Borrowing money is never simple, but when you borrow from friends or family members, it also has the potential to destroy relationships.
Tarah, a working mom in the Midwest in her early 30s, struggled with whether or not to help her parents buy a new car while she and her husband were trying to pay off their own debts. She ended up deciding not to help. "I don't want to think about dealing with that while I'm trying to stay focused on getting out of debt," says Tarah, who asked that only her first name be used. She says her decision created family tension.
As more families come under financial pressure, Tarah's dilemma—to help or not to help—has become increasingly common. According to Fidelity, 10 percent of generation X-ers provide financial support to their parents or in-laws, and the average amount is about $3,500 a year.
Experts offer these strategies for cross-generational lending:
First, decide if you can afford to give help. An Ameriprise Financial survey found that many baby boomers didn't realize how much the help they were providing cut into their own retirement savings. About 30 percent of baby boomers said the money they gave their adult children negatively affected their own retirement savings, but most were unaware of the impact.
Consider saying "No"—firmly. Declining a request for help, while painful, is sometimes the best decision a person can make, especially since many loans never get paid back. The top priority needs to be staying solvent oneself, says Ted Beck, president of the National Endowment for Financial Education.
If a relative asks for money unexpectedly, you should stall, suggest Jeanne Fleming and Leonard Schwarz, authors of Isn't It Their Turn to Pick Up the Check? "What you blurt out may not be the best answer," Schwarz says. Then, be sympathetic but firm. "You want to be unequivocal. Don't say, 'This is a bad time,' or they'll ask you again next week," Fleming adds.
Look for nonmonetary alternatives. Tina Kimball, a 30-something administrative assistant in Dayton, Ohio, loaned her parents her car when an accident left theirs unusable. If the situation worsened, she says, she would invite them to live with her family. Kimball says she wishes she could give them money, but with her own family finances under pressure, she's doing the most she can.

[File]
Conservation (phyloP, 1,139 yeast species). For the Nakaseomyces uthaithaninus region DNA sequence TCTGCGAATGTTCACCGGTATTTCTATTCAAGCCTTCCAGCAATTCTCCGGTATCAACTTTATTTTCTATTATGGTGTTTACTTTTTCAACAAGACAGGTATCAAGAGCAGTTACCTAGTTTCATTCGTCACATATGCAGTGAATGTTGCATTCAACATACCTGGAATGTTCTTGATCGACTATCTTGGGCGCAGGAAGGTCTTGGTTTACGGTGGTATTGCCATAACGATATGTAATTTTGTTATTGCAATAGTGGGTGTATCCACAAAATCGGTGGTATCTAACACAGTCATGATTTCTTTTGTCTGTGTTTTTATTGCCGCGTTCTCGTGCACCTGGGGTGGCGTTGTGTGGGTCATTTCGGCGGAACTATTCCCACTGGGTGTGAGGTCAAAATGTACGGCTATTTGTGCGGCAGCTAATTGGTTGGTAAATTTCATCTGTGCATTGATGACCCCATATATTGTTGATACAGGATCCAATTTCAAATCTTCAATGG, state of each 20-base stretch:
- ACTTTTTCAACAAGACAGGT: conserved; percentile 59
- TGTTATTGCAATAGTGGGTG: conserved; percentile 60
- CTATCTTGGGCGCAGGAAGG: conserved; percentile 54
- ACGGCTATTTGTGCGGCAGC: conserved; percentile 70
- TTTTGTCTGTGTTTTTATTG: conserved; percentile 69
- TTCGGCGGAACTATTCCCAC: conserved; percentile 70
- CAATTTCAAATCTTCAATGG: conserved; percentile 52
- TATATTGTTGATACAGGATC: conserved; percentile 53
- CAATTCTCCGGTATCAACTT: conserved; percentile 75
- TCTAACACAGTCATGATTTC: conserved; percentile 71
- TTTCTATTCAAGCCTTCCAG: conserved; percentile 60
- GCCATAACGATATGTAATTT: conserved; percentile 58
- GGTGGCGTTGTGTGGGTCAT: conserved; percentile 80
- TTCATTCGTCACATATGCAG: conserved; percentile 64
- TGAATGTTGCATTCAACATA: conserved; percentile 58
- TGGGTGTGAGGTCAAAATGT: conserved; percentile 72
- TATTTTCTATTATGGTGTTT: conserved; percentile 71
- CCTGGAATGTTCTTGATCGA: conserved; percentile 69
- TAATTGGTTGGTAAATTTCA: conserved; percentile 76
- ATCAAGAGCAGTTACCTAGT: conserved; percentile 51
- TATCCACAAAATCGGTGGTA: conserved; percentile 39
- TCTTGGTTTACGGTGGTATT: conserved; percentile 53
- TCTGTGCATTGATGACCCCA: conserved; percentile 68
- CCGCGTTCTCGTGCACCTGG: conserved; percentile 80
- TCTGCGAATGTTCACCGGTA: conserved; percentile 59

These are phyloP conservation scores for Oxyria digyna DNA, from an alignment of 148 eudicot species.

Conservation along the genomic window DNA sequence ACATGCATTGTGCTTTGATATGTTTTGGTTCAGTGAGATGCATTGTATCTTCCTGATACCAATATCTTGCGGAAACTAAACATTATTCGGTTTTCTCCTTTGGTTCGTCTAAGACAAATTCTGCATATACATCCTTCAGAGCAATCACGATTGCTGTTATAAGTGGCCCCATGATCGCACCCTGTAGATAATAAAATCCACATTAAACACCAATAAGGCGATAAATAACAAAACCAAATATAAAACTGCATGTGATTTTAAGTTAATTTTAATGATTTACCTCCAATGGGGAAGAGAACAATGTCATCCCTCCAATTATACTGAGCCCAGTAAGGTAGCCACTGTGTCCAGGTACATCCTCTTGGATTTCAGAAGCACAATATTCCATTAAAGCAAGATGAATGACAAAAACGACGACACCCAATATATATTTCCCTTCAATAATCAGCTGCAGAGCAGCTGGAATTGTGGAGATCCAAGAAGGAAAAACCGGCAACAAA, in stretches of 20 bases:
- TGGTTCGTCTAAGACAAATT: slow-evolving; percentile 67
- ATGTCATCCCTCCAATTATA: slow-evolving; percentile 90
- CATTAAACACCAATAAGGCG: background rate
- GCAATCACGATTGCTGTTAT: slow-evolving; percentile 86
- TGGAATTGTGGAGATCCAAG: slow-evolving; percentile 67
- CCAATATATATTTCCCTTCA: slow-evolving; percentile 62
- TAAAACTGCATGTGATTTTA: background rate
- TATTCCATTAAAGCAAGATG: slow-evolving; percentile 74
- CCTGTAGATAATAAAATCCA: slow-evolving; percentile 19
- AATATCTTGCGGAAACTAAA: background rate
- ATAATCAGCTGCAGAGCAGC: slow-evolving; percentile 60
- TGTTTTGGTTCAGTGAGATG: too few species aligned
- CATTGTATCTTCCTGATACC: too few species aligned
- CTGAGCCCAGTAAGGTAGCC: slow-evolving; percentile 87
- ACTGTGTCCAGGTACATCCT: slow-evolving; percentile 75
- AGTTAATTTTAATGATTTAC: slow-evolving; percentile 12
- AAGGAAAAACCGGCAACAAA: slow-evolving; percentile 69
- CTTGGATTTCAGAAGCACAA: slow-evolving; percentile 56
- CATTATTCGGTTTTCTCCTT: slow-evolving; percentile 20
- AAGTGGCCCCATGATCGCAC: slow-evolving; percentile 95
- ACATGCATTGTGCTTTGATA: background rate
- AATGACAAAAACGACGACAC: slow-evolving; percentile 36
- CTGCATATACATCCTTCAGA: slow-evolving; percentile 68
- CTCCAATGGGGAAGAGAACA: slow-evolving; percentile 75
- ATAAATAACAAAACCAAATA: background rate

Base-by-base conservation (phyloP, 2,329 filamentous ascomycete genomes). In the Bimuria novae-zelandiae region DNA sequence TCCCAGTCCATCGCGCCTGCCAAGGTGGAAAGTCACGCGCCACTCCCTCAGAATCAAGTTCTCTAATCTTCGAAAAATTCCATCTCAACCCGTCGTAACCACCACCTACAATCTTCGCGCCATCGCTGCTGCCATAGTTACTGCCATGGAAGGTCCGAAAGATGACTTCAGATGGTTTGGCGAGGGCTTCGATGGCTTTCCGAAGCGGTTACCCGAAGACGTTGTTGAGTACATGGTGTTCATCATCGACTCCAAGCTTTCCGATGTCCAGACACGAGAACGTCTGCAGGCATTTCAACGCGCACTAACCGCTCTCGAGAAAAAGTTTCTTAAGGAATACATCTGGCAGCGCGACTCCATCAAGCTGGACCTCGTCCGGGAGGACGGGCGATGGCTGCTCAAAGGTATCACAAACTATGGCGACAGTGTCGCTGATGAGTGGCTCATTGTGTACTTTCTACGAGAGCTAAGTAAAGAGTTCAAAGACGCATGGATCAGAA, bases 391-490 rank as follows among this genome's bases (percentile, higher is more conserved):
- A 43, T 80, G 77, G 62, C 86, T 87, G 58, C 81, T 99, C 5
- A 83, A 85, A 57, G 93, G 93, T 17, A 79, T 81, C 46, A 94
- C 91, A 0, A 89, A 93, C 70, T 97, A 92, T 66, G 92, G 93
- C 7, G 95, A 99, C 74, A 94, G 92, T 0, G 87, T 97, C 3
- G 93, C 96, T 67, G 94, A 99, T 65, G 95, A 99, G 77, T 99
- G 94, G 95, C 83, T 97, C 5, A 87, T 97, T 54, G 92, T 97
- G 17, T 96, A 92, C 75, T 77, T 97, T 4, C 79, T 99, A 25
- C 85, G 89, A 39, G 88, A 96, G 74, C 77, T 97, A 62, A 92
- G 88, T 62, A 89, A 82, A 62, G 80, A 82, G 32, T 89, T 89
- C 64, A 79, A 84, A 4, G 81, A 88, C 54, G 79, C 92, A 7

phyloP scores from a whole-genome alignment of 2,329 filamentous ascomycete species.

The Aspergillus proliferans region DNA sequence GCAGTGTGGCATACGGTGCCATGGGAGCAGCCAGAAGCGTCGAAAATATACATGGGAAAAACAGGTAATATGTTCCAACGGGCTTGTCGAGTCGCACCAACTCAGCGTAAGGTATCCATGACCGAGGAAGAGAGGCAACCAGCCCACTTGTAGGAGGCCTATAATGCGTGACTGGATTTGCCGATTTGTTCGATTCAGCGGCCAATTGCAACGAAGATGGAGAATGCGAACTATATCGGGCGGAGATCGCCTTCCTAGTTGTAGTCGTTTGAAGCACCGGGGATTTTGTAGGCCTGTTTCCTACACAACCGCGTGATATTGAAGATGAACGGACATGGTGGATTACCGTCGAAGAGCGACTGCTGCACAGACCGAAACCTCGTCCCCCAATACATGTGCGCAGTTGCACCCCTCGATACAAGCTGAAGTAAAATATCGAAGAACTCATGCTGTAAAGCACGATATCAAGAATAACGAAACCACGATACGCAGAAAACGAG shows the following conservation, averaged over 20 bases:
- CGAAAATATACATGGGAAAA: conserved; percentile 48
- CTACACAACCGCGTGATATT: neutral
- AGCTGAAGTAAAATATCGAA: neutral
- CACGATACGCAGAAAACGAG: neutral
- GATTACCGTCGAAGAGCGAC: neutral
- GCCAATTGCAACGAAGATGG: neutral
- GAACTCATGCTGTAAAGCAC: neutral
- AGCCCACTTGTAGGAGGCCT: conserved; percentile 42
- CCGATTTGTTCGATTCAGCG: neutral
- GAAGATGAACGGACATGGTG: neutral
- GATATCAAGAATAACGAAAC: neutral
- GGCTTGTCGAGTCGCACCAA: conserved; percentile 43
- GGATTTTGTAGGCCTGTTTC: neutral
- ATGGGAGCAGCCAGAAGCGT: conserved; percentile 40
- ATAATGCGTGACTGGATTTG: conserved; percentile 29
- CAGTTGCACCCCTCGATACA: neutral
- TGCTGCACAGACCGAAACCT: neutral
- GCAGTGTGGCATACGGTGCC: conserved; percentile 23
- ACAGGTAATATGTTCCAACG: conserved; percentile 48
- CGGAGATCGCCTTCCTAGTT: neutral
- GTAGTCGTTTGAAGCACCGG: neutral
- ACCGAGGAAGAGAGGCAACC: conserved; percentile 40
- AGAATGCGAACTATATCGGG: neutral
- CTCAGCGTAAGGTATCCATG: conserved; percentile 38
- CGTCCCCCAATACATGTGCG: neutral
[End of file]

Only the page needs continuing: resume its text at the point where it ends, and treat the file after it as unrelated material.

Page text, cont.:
Put all loans and gifts in writing. Relatives lending more than $1,000 should draw up a simple document describing the terms of the loan, including the interest rate and schedule for repayment, recommends Jennifer Streaks, a financial services attorney in Washington, D.C. In addition to preventing misunderstandings, the paperwork can be important for legal reasons, too. This year, amounts over $12,000 are subject to gift taxes, and unless a certain interest rate set by the Treasury Department is charged—currently 1.63 percent or higher—loans could also be considered gifts.
Consider what might be expected in return. Donald Cox, professor of economics at Boston College, says that people who give or lend money to relatives are usually motivated by altruism, but sometimes something is expected in return. For example, if parents give money to their child for a down payment for a house or college tuition, they may expect assistance later. "Many adult children who are providing care for needy, elderly parents say they are doing this out of a sense of reciprocity," he says.
Learn from mistakes. Tales of family borrowing gone awry abound. Consider these examples from Alpha Consumer readers:
• Andrew lent his sister $10,000 in 2005 to help her pay off her bills and get out of debt. He expected her to pay it back, but she only repaid a small portion of it. He writes, "I rarely talk to her, and when I do, I don't want to pester her about the money. She recently purchased a house, and she has a family with three step-kids and one child of her own who is only a year old." He isn't sure what to do, and worries about tension around holiday gatherings.